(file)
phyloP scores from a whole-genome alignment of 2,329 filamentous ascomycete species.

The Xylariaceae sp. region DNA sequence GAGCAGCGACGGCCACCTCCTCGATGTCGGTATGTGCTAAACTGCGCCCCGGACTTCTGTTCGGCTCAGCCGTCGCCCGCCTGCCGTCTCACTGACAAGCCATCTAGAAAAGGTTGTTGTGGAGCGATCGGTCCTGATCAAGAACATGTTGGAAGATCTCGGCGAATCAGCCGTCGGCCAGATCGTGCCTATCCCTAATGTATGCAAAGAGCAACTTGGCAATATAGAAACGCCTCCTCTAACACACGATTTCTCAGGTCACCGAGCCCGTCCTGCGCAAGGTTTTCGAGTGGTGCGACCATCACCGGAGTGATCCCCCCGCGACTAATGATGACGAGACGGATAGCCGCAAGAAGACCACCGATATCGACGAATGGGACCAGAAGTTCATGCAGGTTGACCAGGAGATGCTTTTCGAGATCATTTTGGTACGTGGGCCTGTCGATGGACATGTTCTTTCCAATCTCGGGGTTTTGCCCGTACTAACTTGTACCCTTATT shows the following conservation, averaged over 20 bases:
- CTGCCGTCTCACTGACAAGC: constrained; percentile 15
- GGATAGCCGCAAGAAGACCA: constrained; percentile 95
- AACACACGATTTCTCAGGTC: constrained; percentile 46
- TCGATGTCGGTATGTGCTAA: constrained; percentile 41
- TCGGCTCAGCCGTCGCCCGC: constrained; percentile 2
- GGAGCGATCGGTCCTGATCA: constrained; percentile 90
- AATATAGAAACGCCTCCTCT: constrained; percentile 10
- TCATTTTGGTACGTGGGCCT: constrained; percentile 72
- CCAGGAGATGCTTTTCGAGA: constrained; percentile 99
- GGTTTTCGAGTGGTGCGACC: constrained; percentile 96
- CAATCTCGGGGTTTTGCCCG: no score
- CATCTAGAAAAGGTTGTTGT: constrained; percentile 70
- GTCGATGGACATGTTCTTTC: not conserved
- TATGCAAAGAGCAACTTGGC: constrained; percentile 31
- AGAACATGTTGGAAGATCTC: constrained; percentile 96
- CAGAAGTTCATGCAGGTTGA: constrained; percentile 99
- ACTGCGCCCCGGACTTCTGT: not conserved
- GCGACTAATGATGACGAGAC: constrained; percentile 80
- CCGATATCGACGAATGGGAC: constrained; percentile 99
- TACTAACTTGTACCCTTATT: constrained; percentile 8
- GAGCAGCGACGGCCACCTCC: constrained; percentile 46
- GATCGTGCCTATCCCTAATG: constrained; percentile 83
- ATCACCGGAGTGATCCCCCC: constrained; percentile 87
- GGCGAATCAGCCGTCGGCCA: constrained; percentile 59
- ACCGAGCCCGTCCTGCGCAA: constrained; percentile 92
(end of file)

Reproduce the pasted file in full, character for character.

phyloP scores from a whole-genome alignment of 2,329 filamentous ascomycete species.

The Xylariaceae sp. region DNA sequence GAGCAGCGACGGCCACCTCCTCGATGTCGGTATGTGCTAAACTGCGCCCCGGACTTCTGTTCGGCTCAGCCGTCGCCCGCCTGCCGTCTCACTGACAAGCCATCTAGAAAAGGTTGTTGTGGAGCGATCGGTCCTGATCAAGAACATGTTGGAAGATCTCGGCGAATCAGCCGTCGGCCAGATCGTGCCTATCCCTAATGTATGCAAAGAGCAACTTGGCAATATAGAAACGCCTCCTCTAACACACGATTTCTCAGGTCACCGAGCCCGTCCTGCGCAAGGTTTTCGAGTGGTGCGACCATCACCGGAGTGATCCCCCCGCGACTAATGATGACGAGACGGATAGCCGCAAGAAGACCACCGATATCGACGAATGGGACCAGAAGTTCATGCAGGTTGACCAGGAGATGCTTTTCGAGATCATTTTGGTACGTGGGCCTGTCGATGGACATGTTCTTTCCAATCTCGGGGTTTTGCCCGTACTAACTTGTACCCTTATT shows the following conservation, averaged over 20 bases:
- CTGCCGTCTCACTGACAAGC: constrained; percentile 15
- GGATAGCCGCAAGAAGACCA: constrained; percentile 95
- AACACACGATTTCTCAGGTC: constrained; percentile 46
- TCGATGTCGGTATGTGCTAA: constrained; percentile 41
- TCGGCTCAGCCGTCGCCCGC: constrained; percentile 2
- GGAGCGATCGGTCCTGATCA: constrained; percentile 90
- AATATAGAAACGCCTCCTCT: constrained; percentile 10
- TCATTTTGGTACGTGGGCCT: constrained; percentile 72
- CCAGGAGATGCTTTTCGAGA: constrained; percentile 99
- GGTTTTCGAGTGGTGCGACC: constrained; percentile 96
- CAATCTCGGGGTTTTGCCCG: no score
- CATCTAGAAAAGGTTGTTGT: constrained; percentile 70
- GTCGATGGACATGTTCTTTC: not conserved
- TATGCAAAGAGCAACTTGGC: constrained; percentile 31
- AGAACATGTTGGAAGATCTC: constrained; percentile 96
- CAGAAGTTCATGCAGGTTGA: constrained; percentile 99
- ACTGCGCCCCGGACTTCTGT: not conserved
- GCGACTAATGATGACGAGAC: constrained; percentile 80
- CCGATATCGACGAATGGGAC: constrained; percentile 99
- TACTAACTTGTACCCTTATT: constrained; percentile 8
- GAGCAGCGACGGCCACCTCC: constrained; percentile 46
- GATCGTGCCTATCCCTAATG: constrained; percentile 83
- ATCACCGGAGTGATCCCCCC: constrained; percentile 87
- GGCGAATCAGCCGTCGGCCA: constrained; percentile 59
- ACCGAGCCCGTCCTGCGCAA: constrained; percentile 92